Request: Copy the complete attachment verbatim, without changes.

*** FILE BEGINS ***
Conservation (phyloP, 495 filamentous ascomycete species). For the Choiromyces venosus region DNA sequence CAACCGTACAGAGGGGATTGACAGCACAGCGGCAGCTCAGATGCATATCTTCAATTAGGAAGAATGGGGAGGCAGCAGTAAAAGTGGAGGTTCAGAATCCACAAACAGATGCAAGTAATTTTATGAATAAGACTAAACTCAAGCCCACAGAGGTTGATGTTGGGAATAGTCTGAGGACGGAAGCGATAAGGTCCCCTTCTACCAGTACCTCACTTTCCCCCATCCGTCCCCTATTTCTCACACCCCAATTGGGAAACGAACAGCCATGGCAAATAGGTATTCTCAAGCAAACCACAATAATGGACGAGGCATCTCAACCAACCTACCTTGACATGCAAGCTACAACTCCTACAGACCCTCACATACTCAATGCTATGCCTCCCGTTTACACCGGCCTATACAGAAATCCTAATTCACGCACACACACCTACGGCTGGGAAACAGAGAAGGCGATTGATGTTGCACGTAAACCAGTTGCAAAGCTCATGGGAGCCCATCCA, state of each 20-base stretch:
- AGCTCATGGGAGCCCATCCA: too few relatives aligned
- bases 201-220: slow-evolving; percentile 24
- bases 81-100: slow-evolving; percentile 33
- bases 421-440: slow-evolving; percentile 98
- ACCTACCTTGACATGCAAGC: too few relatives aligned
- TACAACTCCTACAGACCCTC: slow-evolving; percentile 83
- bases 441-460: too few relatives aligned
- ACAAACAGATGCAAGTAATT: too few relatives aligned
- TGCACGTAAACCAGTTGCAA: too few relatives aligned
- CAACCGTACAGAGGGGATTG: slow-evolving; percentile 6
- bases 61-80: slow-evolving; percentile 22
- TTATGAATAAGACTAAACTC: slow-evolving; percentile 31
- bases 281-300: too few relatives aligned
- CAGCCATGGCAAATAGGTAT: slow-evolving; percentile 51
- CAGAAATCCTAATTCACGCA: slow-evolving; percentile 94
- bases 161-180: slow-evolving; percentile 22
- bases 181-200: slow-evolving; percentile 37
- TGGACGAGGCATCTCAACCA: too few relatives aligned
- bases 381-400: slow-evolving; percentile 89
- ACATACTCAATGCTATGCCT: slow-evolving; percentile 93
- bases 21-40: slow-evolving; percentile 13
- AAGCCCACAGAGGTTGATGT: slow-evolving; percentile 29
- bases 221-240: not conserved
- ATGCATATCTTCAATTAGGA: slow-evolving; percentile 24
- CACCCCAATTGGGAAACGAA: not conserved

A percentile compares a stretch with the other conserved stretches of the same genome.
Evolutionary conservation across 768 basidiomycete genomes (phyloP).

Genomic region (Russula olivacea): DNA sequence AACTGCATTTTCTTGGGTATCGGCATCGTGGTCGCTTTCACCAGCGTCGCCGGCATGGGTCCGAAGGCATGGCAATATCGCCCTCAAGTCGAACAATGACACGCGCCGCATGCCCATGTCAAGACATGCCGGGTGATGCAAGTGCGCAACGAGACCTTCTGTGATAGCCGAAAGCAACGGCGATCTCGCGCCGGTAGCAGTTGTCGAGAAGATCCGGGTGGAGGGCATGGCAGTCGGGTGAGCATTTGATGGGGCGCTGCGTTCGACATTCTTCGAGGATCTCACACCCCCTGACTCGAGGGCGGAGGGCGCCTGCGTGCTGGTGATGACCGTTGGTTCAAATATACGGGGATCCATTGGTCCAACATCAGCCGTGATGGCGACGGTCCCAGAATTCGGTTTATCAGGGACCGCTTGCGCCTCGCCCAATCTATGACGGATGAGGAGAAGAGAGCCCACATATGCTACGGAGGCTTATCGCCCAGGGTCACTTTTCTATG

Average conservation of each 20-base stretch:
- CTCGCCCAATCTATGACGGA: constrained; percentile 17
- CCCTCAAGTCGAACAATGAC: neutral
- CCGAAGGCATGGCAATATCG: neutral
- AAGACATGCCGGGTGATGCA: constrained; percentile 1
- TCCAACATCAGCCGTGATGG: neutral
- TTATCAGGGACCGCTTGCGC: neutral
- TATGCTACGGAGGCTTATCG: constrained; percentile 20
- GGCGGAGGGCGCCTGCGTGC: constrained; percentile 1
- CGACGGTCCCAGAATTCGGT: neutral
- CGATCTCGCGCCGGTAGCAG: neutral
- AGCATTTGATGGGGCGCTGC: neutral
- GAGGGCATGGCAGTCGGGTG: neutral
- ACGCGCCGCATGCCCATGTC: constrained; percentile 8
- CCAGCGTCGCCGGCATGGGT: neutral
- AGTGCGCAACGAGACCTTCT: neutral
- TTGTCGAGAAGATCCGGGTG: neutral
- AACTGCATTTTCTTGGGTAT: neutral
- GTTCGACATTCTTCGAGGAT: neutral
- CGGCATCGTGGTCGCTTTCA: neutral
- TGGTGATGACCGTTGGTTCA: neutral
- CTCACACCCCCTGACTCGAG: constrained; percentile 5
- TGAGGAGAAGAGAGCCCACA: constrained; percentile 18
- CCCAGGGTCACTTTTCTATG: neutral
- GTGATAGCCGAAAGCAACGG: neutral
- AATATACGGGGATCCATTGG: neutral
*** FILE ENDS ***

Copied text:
Conservation (phyloP, 495 filamentous ascomycete species). For the Choiromyces venosus region DNA sequence CAACCGTACAGAGGGGATTGACAGCACAGCGGCAGCTCAGATGCATATCTTCAATTAGGAAGAATGGGGAGGCAGCAGTAAAAGTGGAGGTTCAGAATCCACAAACAGATGCAAGTAATTTTATGAATAAGACTAAACTCAAGCCCACAGAGGTTGATGTTGGGAATAGTCTGAGGACGGAAGCGATAAGGTCCCCTTCTACCAGTACCTCACTTTCCCCCATCCGTCCCCTATTTCTCACACCCCAATTGGGAAACGAACAGCCATGGCAAATAGGTATTCTCAAGCAAACCACAATAATGGACGAGGCATCTCAACCAACCTACCTTGACATGCAAGCTACAACTCCTACAGACCCTCACATACTCAATGCTATGCCTCCCGTTTACACCGGCCTATACAGAAATCCTAATTCACGCACACACACCTACGGCTGGGAAACAGAGAAGGCGATTGATGTTGCACGTAAACCAGTTGCAAAGCTCATGGGAGCCCATCCA, state of each 20-base stretch:
- AGCTCATGGGAGCCCATCCA: too few relatives aligned
- bases 201-220: slow-evolving; percentile 24
- bases 81-100: slow-evolving; percentile 33
- bases 421-440: slow-evolving; percentile 98
- ACCTACCTTGACATGCAAGC: too few relatives aligned
- TACAACTCCTACAGACCCTC: slow-evolving; percentile 83
- bases 441-460: too few relatives aligned
- ACAAACAGATGCAAGTAATT: too few relatives aligned
- TGCACGTAAACCAGTTGCAA: too few relatives aligned
- CAACCGTACAGAGGGGATTG: slow-evolving; percentile 6
- bases 61-80: slow-evolving; percentile 22
- TTATGAATAAGACTAAACTC: slow-evolving; percentile 31
- bases 281-300: too few relatives aligned
- CAGCCATGGCAAATAGGTAT: slow-evolving; percentile 51
- CAGAAATCCTAATTCACGCA: slow-evolving; percentile 94
- bases 161-180: slow-evolving; percentile 22
- bases 181-200: slow-evolving; percentile 37
- TGGACGAGGCATCTCAACCA: too few relatives aligned
- bases 381-400: slow-evolving; percentile 89
- ACATACTCAATGCTATGCCT: slow-evolving; percentile 93
- bases 21-40: slow-evolving; percentile 13
- AAGCCCACAGAGGTTGATGT: slow-evolving; percentile 29
- bases 221-240: not conserved
- ATGCATATCTTCAATTAGGA: slow-evolving; percentile 24
- CACCCCAATTGGGAAACGAA: not conserved

A percentile compares a stretch with the other conserved stretches of the same genome.
Evolutionary conservation across 768 basidiomycete genomes (phyloP).

Genomic region (Russula olivacea): DNA sequence AACTGCATTTTCTTGGGTATCGGCATCGTGGTCGCTTTCACCAGCGTCGCCGGCATGGGTCCGAAGGCATGGCAATATCGCCCTCAAGTCGAACAATGACACGCGCCGCATGCCCATGTCAAGACATGCCGGGTGATGCAAGTGCGCAACGAGACCTTCTGTGATAGCCGAAAGCAACGGCGATCTCGCGCCGGTAGCAGTTGTCGAGAAGATCCGGGTGGAGGGCATGGCAGTCGGGTGAGCATTTGATGGGGCGCTGCGTTCGACATTCTTCGAGGATCTCACACCCCCTGACTCGAGGGCGGAGGGCGCCTGCGTGCTGGTGATGACCGTTGGTTCAAATATACGGGGATCCATTGGTCCAACATCAGCCGTGATGGCGACGGTCCCAGAATTCGGTTTATCAGGGACCGCTTGCGCCTCGCCCAATCTATGACGGATGAGGAGAAGAGAGCCCACATATGCTACGGAGGCTTATCGCCCAGGGTCACTTTTCTATG

Average conservation of each 20-base stretch:
- CTCGCCCAATCTATGACGGA: constrained; percentile 17
- CCCTCAAGTCGAACAATGAC: neutral
- CCGAAGGCATGGCAATATCG: neutral
- AAGACATGCCGGGTGATGCA: constrained; percentile 1
- TCCAACATCAGCCGTGATGG: neutral
- TTATCAGGGACCGCTTGCGC: neutral
- TATGCTACGGAGGCTTATCG: constrained; percentile 20
- GGCGGAGGGCGCCTGCGTGC: constrained; percentile 1
- CGACGGTCCCAGAATTCGGT: neutral
- CGATCTCGCGCCGGTAGCAG: neutral
- AGCATTTGATGGGGCGCTGC: neutral
- GAGGGCATGGCAGTCGGGTG: neutral
- ACGCGCCGCATGCCCATGTC: constrained; percentile 8
- CCAGCGTCGCCGGCATGGGT: neutral
- AGTGCGCAACGAGACCTTCT: neutral
- TTGTCGAGAAGATCCGGGTG: neutral
- AACTGCATTTTCTTGGGTAT: neutral
- GTTCGACATTCTTCGAGGAT: neutral
- CGGCATCGTGGTCGCTTTCA: neutral
- TGGTGATGACCGTTGGTTCA: neutral
- CTCACACCCCCTGACTCGAG: constrained; percentile 5
- TGAGGAGAAGAGAGCCCACA: constrained; percentile 18
- CCCAGGGTCACTTTTCTATG: neutral
- GTGATAGCCGAAAGCAACGG: neutral
- AATATACGGGGATCCATTGG: neutral